Article | Journal of Legal Studies | June 2013

What is Privacy Worth?

by Alessandro Acquisti, Leslie John and George Loewenstein

Abstract

Understanding the value that individuals assign to the protection of their personal data is of great importance for business, law, and public policy. We use a field experiment informed by behavioral economics and decision research to investigate individual privacy valuations and find evidence of endowment and order effects. Individuals assigned markedly different values to the privacy of their data depending on (1) whether they were asked to consider how much money they would accept to disclose otherwise private information or how much they would pay to protect otherwise public information and (2) the order in which they considered different offers for their data. The gap between such values is large compared with that observed in comparable studies of consumer goods. The results highlight the sensitivity of privacy valuations to contextual, nonnormative factors.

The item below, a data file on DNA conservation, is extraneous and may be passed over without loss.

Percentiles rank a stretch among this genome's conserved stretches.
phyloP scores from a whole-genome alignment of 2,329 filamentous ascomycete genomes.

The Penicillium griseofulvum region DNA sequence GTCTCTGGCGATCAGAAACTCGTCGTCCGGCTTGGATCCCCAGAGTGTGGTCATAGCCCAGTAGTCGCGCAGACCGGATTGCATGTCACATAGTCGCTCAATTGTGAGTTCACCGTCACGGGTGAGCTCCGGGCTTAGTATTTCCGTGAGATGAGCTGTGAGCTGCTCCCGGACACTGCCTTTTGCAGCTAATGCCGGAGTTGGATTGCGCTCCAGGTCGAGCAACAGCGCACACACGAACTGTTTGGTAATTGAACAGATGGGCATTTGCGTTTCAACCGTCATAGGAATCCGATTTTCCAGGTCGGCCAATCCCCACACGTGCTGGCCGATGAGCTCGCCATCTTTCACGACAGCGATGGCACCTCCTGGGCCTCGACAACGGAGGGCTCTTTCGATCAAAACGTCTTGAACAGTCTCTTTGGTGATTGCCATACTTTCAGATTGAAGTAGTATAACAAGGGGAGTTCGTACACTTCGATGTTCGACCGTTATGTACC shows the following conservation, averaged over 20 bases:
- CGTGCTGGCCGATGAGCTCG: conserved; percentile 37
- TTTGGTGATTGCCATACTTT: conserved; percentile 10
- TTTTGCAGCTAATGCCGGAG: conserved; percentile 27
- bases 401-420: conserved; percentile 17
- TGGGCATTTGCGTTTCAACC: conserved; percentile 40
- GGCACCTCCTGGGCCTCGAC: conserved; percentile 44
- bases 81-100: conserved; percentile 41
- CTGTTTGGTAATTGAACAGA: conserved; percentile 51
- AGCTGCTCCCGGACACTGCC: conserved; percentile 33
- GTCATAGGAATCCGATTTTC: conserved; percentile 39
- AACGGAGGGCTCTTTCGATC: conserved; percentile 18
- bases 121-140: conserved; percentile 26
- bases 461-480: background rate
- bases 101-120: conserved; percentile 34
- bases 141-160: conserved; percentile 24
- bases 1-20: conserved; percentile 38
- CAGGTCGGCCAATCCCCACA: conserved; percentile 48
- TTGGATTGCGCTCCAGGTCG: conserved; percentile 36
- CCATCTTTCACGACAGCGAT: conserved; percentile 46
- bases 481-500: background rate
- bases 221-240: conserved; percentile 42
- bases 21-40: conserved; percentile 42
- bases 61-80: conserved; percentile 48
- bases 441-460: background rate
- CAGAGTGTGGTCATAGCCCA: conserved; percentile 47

Keywords: Safety; Valuation; Identity;

Citation:

Acquisti, Alessandro, Leslie John, and George Loewenstein. "What is Privacy Worth?" Journal of Legal Studies 42, no. 2 (June 2013): 249–274.